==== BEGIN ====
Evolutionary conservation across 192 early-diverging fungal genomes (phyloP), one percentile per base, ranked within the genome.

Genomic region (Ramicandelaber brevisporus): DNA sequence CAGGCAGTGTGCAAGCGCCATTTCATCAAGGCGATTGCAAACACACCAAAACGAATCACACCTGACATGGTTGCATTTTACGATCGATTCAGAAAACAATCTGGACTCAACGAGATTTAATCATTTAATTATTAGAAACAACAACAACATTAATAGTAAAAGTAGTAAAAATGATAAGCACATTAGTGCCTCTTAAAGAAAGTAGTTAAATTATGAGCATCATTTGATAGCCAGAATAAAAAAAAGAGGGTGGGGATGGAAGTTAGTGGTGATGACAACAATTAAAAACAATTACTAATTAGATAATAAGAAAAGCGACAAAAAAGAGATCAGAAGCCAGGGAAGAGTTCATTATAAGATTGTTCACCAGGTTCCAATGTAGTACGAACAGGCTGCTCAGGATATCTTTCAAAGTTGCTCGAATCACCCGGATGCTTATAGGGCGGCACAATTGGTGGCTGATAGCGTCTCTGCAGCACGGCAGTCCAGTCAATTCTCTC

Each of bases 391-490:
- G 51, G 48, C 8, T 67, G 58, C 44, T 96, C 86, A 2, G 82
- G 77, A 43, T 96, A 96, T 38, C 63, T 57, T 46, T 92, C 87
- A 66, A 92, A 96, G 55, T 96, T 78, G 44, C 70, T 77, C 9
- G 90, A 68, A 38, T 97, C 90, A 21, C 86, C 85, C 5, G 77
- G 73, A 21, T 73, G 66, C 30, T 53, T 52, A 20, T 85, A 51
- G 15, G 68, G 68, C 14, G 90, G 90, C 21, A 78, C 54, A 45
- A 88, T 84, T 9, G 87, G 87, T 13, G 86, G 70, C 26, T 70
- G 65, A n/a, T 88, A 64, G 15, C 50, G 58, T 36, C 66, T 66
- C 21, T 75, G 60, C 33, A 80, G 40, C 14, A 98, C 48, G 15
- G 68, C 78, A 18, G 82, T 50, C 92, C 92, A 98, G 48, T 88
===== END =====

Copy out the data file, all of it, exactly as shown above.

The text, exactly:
Evolutionary conservation across 192 early-diverging fungal genomes (phyloP), one percentile per base, ranked within the genome.

Genomic region (Ramicandelaber brevisporus): DNA sequence CAGGCAGTGTGCAAGCGCCATTTCATCAAGGCGATTGCAAACACACCAAAACGAATCACACCTGACATGGTTGCATTTTACGATCGATTCAGAAAACAATCTGGACTCAACGAGATTTAATCATTTAATTATTAGAAACAACAACAACATTAATAGTAAAAGTAGTAAAAATGATAAGCACATTAGTGCCTCTTAAAGAAAGTAGTTAAATTATGAGCATCATTTGATAGCCAGAATAAAAAAAAGAGGGTGGGGATGGAAGTTAGTGGTGATGACAACAATTAAAAACAATTACTAATTAGATAATAAGAAAAGCGACAAAAAAGAGATCAGAAGCCAGGGAAGAGTTCATTATAAGATTGTTCACCAGGTTCCAATGTAGTACGAACAGGCTGCTCAGGATATCTTTCAAAGTTGCTCGAATCACCCGGATGCTTATAGGGCGGCACAATTGGTGGCTGATAGCGTCTCTGCAGCACGGCAGTCCAGTCAATTCTCTC

Each of bases 391-490:
- G 51, G 48, C 8, T 67, G 58, C 44, T 96, C 86, A 2, G 82
- G 77, A 43, T 96, A 96, T 38, C 63, T 57, T 46, T 92, C 87
- A 66, A 92, A 96, G 55, T 96, T 78, G 44, C 70, T 77, C 9
- G 90, A 68, A 38, T 97, C 90, A 21, C 86, C 85, C 5, G 77
- G 73, A 21, T 73, G 66, C 30, T 53, T 52, A 20, T 85, A 51
- G 15, G 68, G 68, C 14, G 90, G 90, C 21, A 78, C 54, A 45
- A 88, T 84, T 9, G 87, G 87, T 13, G 86, G 70, C 26, T 70
- G 65, A n/a, T 88, A 64, G 15, C 50, G 58, T 36, C 66, T 66
- C 21, T 75, G 60, C 33, A 80, G 40, C 14, A 98, C 48, G 15
- G 68, C 78, A 18, G 82, T 50, C 92, C 92, A 98, G 48, T 88